Interpretation of a Life

I was at the library the other day, looking for a completely different book, when for the fun of it, I typed in “L.M. Montgomery” in the search bar of the card catalogue. To my surprise, an item came up that I hadn’t heard of before (it was a surprise, because I’m pretty up-to-date on things LMM), a children’s book called L.M. Montgomery by Isabel Sanchez Vegara.

It was part of the Little People BIG DREAMS series, which I was familiar with — stories about women, many of whom had meaningful careers — but I hadn’t heard of this title. It was located in children’s literature under the biography section. (Wait: the children’s area of the library had their own biography section? Sure enough, it did, and it was there.)

L. M. MontgomeryI was fascinated, and checked the book out, not opening it until I got home.

I’m not sure what I expected to find, but this version of L.M. Montgomery’s life sure wasn’t it. After all, I’ve read more biographies on and personal writings by L.M. Montgomery than any other single person.

There are her journals: first published as  Selected Journals (which I’ve read in their entirety), and more recently, her Complete Journals; her letters to Ephraim Weber and to George Boyd Macmillan; and, her autobiography, The Alpine Path (which I’ve read in full at least twice.) And then, the biographies written about her (selected, from my bookshelf): Mollie Gillen’s early The Wheel of Things (1975), Mary Rubio’s substantive The Gift of Wings (2008), and Jane Urquhart’s literary L.M. Montgomery (2009). And yet, this book, in the Little People, BIG DREAMS series, which depicts L.M. Montgomery as a cartoonish character with brunette braids, is different from them all.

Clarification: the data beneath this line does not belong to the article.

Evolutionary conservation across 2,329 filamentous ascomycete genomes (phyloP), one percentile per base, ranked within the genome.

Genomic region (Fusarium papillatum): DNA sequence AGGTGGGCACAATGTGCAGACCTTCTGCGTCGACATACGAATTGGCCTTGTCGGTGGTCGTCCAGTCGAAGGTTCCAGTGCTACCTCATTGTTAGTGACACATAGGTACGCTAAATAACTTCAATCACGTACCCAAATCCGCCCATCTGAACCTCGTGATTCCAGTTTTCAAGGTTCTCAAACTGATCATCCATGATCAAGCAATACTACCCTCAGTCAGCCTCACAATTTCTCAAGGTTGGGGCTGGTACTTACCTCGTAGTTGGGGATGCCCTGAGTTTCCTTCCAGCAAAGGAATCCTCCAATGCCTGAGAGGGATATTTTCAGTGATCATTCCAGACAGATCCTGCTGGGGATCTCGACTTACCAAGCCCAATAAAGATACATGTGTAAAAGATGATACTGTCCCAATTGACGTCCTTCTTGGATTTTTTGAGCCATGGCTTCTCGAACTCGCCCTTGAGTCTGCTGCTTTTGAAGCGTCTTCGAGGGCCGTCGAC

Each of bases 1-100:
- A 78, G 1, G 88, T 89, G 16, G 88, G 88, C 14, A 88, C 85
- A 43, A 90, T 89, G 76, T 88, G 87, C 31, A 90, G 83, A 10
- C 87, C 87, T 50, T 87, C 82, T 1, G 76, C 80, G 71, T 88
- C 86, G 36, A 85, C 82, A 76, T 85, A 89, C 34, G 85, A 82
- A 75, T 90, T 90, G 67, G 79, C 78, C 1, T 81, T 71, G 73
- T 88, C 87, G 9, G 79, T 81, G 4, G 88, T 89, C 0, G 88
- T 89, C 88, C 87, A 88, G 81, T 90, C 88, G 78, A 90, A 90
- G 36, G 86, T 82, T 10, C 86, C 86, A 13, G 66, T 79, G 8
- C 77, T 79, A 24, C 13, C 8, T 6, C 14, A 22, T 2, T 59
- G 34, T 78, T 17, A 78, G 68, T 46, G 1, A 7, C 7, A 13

I suppose what I had expected to read was a familiar story. Instead, it was like being introduced to a person I’d never heard of before.

It presented Maud’s grandparents (who had raised her) as “strict and grumpy,” and who regarded “reading and writing” as a “waste of time, especially for a girl.” While I’d known that her grandparents had been exacting, somehow, they didn’t quite match this picture, both figuratively, and literally, with the accompanying drawings of unflattering loafers with feet up (ankles showing!) sleeping, and reading the newspaper in the living room while a young Maud stood up on a chair with bare feet and legs. And, I’d never remembered an outright adage of Maud not being “allowed to write” (as the story says later on), though of course, that’s a similar narrative that L.M.Montgomery gives autobiographical Emily in her trilogy. And the illustrations seemed off just as much as the narrative.